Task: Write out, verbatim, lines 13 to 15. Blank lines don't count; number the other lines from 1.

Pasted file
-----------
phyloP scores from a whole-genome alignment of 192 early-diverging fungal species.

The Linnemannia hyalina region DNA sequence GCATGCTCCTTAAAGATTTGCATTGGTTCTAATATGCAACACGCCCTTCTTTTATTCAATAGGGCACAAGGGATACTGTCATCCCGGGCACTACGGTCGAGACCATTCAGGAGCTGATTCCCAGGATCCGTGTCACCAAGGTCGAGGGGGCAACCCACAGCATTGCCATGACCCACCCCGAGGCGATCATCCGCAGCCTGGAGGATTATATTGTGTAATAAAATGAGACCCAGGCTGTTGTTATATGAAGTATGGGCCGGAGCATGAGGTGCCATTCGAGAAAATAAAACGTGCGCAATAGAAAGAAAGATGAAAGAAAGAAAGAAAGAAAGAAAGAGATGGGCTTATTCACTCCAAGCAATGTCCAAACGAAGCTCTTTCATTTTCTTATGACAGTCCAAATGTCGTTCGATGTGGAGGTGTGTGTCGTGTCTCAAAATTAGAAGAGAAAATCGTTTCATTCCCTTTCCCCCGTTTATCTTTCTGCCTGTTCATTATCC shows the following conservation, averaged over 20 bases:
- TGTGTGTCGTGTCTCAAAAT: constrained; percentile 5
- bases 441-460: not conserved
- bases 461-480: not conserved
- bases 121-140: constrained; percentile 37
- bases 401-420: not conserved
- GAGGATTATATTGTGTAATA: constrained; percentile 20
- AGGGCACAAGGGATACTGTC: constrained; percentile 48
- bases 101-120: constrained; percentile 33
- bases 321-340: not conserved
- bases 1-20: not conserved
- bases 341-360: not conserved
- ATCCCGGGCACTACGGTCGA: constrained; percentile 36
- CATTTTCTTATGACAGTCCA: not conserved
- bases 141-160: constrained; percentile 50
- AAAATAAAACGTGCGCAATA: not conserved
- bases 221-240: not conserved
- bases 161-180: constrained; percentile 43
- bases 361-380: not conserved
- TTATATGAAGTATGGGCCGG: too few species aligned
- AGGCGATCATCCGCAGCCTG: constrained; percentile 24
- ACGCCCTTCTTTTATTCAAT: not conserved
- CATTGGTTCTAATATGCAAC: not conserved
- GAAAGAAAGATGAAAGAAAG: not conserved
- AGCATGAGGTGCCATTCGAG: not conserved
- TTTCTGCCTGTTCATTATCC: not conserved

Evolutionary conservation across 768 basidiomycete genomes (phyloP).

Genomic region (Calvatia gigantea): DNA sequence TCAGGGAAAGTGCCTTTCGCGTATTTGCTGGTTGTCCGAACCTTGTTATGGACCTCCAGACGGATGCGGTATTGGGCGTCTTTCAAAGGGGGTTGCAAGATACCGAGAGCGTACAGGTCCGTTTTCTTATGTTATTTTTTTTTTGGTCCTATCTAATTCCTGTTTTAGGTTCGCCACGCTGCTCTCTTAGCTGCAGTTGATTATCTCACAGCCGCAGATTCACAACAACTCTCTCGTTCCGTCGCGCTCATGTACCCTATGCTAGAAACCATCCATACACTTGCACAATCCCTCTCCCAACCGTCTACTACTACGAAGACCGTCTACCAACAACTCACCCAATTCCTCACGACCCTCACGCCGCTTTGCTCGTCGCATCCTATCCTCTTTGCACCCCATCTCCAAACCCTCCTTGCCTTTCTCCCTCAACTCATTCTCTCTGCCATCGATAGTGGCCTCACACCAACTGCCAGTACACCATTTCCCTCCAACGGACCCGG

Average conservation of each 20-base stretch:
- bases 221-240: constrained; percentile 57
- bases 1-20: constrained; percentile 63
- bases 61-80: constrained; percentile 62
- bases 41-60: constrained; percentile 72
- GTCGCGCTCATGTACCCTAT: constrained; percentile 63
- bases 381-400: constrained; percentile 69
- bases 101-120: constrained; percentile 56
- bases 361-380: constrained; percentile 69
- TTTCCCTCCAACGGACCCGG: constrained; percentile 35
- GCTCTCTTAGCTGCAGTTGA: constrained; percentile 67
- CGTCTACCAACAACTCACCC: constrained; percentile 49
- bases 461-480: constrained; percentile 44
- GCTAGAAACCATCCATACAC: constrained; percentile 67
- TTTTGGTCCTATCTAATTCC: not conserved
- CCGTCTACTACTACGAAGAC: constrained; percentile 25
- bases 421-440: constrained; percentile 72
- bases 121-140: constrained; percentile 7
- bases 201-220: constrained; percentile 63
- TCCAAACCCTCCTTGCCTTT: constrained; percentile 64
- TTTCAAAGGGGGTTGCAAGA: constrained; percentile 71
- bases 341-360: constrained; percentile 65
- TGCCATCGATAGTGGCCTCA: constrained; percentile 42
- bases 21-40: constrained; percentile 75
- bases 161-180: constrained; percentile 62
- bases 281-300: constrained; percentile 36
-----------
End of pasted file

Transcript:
- bases 341-360: not conserved
- ATCCCGGGCACTACGGTCGA: constrained; percentile 36
- CATTTTCTTATGACAGTCCA: not conserved